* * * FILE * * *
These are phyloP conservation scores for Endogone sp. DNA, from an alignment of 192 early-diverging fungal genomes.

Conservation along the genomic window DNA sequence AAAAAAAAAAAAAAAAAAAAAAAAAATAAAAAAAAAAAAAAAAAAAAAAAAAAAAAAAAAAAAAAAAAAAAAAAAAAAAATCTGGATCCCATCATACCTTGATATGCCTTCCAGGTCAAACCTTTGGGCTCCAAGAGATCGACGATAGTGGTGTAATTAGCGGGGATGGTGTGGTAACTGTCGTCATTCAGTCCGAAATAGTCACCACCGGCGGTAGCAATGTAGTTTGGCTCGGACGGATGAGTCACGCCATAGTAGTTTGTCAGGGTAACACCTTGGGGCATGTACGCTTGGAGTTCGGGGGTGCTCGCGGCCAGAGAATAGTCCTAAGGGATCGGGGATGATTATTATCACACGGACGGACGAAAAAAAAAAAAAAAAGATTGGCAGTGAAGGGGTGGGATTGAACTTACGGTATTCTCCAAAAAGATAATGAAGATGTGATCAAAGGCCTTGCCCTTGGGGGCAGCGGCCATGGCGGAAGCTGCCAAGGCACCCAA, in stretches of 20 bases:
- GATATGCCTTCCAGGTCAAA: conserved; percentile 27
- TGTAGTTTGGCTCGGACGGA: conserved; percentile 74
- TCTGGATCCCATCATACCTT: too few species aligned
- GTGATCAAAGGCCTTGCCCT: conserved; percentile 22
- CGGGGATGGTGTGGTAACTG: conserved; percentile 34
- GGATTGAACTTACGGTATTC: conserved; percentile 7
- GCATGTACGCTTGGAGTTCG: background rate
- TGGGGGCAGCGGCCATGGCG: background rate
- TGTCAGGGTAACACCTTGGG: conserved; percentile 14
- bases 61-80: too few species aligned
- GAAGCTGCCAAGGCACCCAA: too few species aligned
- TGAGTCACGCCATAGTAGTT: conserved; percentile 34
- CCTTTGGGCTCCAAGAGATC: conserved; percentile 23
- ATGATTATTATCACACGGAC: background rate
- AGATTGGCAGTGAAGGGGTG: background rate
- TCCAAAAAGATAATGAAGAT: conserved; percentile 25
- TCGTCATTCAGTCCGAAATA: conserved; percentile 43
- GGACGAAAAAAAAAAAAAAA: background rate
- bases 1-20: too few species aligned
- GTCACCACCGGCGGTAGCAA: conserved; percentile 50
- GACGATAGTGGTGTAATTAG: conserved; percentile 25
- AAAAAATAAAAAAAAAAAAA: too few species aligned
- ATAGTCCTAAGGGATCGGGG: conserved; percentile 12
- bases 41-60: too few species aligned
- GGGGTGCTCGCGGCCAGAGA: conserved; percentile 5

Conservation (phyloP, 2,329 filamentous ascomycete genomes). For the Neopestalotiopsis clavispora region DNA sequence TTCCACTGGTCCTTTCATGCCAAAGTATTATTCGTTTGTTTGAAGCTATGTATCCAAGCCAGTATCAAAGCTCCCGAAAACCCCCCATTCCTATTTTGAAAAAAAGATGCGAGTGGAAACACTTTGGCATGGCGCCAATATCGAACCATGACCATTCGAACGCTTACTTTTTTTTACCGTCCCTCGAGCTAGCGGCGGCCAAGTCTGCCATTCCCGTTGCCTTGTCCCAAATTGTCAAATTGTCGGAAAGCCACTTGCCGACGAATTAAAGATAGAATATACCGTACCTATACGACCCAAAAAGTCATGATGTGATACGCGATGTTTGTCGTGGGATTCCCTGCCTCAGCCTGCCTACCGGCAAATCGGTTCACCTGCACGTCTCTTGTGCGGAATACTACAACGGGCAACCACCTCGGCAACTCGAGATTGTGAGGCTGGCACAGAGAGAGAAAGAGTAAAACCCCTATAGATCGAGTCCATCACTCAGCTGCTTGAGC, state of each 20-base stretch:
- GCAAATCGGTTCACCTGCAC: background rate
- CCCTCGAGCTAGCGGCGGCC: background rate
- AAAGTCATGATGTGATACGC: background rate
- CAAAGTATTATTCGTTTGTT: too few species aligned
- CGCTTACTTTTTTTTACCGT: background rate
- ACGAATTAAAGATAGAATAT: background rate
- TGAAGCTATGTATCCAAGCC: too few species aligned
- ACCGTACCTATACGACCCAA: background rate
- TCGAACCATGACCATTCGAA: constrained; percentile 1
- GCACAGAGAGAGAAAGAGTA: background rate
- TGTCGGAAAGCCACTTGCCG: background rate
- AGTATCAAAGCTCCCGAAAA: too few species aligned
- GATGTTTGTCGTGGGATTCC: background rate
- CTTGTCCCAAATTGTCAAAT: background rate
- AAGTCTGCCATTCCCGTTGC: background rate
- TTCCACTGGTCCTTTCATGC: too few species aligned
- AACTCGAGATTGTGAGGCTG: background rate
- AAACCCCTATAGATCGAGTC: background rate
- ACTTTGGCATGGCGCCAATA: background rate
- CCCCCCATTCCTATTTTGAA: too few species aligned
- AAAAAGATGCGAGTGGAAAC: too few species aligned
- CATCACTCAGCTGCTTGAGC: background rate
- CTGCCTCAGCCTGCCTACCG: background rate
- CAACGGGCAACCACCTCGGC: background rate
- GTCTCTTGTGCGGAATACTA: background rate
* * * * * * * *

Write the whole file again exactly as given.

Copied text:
These are phyloP conservation scores for Endogone sp. DNA, from an alignment of 192 early-diverging fungal genomes.

Conservation along the genomic window DNA sequence AAAAAAAAAAAAAAAAAAAAAAAAAATAAAAAAAAAAAAAAAAAAAAAAAAAAAAAAAAAAAAAAAAAAAAAAAAAAAAATCTGGATCCCATCATACCTTGATATGCCTTCCAGGTCAAACCTTTGGGCTCCAAGAGATCGACGATAGTGGTGTAATTAGCGGGGATGGTGTGGTAACTGTCGTCATTCAGTCCGAAATAGTCACCACCGGCGGTAGCAATGTAGTTTGGCTCGGACGGATGAGTCACGCCATAGTAGTTTGTCAGGGTAACACCTTGGGGCATGTACGCTTGGAGTTCGGGGGTGCTCGCGGCCAGAGAATAGTCCTAAGGGATCGGGGATGATTATTATCACACGGACGGACGAAAAAAAAAAAAAAAAGATTGGCAGTGAAGGGGTGGGATTGAACTTACGGTATTCTCCAAAAAGATAATGAAGATGTGATCAAAGGCCTTGCCCTTGGGGGCAGCGGCCATGGCGGAAGCTGCCAAGGCACCCAA, in stretches of 20 bases:
- GATATGCCTTCCAGGTCAAA: conserved; percentile 27
- TGTAGTTTGGCTCGGACGGA: conserved; percentile 74
- TCTGGATCCCATCATACCTT: too few species aligned
- GTGATCAAAGGCCTTGCCCT: conserved; percentile 22
- CGGGGATGGTGTGGTAACTG: conserved; percentile 34
- GGATTGAACTTACGGTATTC: conserved; percentile 7
- GCATGTACGCTTGGAGTTCG: background rate
- TGGGGGCAGCGGCCATGGCG: background rate
- TGTCAGGGTAACACCTTGGG: conserved; percentile 14
- bases 61-80: too few species aligned
- GAAGCTGCCAAGGCACCCAA: too few species aligned
- TGAGTCACGCCATAGTAGTT: conserved; percentile 34
- CCTTTGGGCTCCAAGAGATC: conserved; percentile 23
- ATGATTATTATCACACGGAC: background rate
- AGATTGGCAGTGAAGGGGTG: background rate
- TCCAAAAAGATAATGAAGAT: conserved; percentile 25
- TCGTCATTCAGTCCGAAATA: conserved; percentile 43
- GGACGAAAAAAAAAAAAAAA: background rate
- bases 1-20: too few species aligned
- GTCACCACCGGCGGTAGCAA: conserved; percentile 50
- GACGATAGTGGTGTAATTAG: conserved; percentile 25
- AAAAAATAAAAAAAAAAAAA: too few species aligned
- ATAGTCCTAAGGGATCGGGG: conserved; percentile 12
- bases 41-60: too few species aligned
- GGGGTGCTCGCGGCCAGAGA: conserved; percentile 5

Conservation (phyloP, 2,329 filamentous ascomycete genomes). For the Neopestalotiopsis clavispora region DNA sequence TTCCACTGGTCCTTTCATGCCAAAGTATTATTCGTTTGTTTGAAGCTATGTATCCAAGCCAGTATCAAAGCTCCCGAAAACCCCCCATTCCTATTTTGAAAAAAAGATGCGAGTGGAAACACTTTGGCATGGCGCCAATATCGAACCATGACCATTCGAACGCTTACTTTTTTTTACCGTCCCTCGAGCTAGCGGCGGCCAAGTCTGCCATTCCCGTTGCCTTGTCCCAAATTGTCAAATTGTCGGAAAGCCACTTGCCGACGAATTAAAGATAGAATATACCGTACCTATACGACCCAAAAAGTCATGATGTGATACGCGATGTTTGTCGTGGGATTCCCTGCCTCAGCCTGCCTACCGGCAAATCGGTTCACCTGCACGTCTCTTGTGCGGAATACTACAACGGGCAACCACCTCGGCAACTCGAGATTGTGAGGCTGGCACAGAGAGAGAAAGAGTAAAACCCCTATAGATCGAGTCCATCACTCAGCTGCTTGAGC, state of each 20-base stretch:
- GCAAATCGGTTCACCTGCAC: background rate
- CCCTCGAGCTAGCGGCGGCC: background rate
- AAAGTCATGATGTGATACGC: background rate
- CAAAGTATTATTCGTTTGTT: too few species aligned
- CGCTTACTTTTTTTTACCGT: background rate
- ACGAATTAAAGATAGAATAT: background rate
- TGAAGCTATGTATCCAAGCC: too few species aligned
- ACCGTACCTATACGACCCAA: background rate
- TCGAACCATGACCATTCGAA: constrained; percentile 1
- GCACAGAGAGAGAAAGAGTA: background rate
- TGTCGGAAAGCCACTTGCCG: background rate
- AGTATCAAAGCTCCCGAAAA: too few species aligned
- GATGTTTGTCGTGGGATTCC: background rate
- CTTGTCCCAAATTGTCAAAT: background rate
- AAGTCTGCCATTCCCGTTGC: background rate
- TTCCACTGGTCCTTTCATGC: too few species aligned
- AACTCGAGATTGTGAGGCTG: background rate
- AAACCCCTATAGATCGAGTC: background rate
- ACTTTGGCATGGCGCCAATA: background rate
- CCCCCCATTCCTATTTTGAA: too few species aligned
- AAAAAGATGCGAGTGGAAAC: too few species aligned
- CATCACTCAGCTGCTTGAGC: background rate
- CTGCCTCAGCCTGCCTACCG: background rate
- CAACGGGCAACCACCTCGGC: background rate
- GTCTCTTGTGCGGAATACTA: background rate